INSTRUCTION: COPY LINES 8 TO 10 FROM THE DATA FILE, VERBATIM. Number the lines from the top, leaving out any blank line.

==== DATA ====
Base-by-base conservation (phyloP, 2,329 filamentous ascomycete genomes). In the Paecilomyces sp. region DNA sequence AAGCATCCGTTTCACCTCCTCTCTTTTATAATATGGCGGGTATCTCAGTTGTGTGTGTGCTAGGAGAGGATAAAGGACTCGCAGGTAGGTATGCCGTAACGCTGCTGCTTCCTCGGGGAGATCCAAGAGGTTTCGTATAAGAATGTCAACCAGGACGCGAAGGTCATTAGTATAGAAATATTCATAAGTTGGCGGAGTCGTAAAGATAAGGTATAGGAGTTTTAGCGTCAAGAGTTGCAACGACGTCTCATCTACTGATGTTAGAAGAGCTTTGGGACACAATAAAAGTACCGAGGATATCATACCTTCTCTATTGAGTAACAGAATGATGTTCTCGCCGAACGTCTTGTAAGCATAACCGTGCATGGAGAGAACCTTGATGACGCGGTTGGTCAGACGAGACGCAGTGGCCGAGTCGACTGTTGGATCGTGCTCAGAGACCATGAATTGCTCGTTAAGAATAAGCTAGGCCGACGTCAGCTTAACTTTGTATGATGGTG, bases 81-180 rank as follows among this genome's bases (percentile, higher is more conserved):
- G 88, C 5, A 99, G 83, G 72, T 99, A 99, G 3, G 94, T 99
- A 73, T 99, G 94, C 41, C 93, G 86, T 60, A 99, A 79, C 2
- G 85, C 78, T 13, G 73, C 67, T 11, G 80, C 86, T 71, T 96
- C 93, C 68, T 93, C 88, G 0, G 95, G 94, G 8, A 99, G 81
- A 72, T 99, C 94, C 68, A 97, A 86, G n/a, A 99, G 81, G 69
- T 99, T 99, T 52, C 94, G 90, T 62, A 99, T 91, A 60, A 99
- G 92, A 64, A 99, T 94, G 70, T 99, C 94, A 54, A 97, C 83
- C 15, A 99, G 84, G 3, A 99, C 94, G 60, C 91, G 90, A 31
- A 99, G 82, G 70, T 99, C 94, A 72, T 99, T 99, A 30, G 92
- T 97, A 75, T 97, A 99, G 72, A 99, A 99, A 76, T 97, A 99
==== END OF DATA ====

- G 92, A 64, A 99, T 94, G 70, T 99, C 94, A 54, A 97, C 83
- C 15, A 99, G 84, G 3, A 99, C 94, G 60, C 91, G 90, A 31
- A 99, G 82, G 70, T 99, C 94, A 72, T 99, T 99, A 30, G 92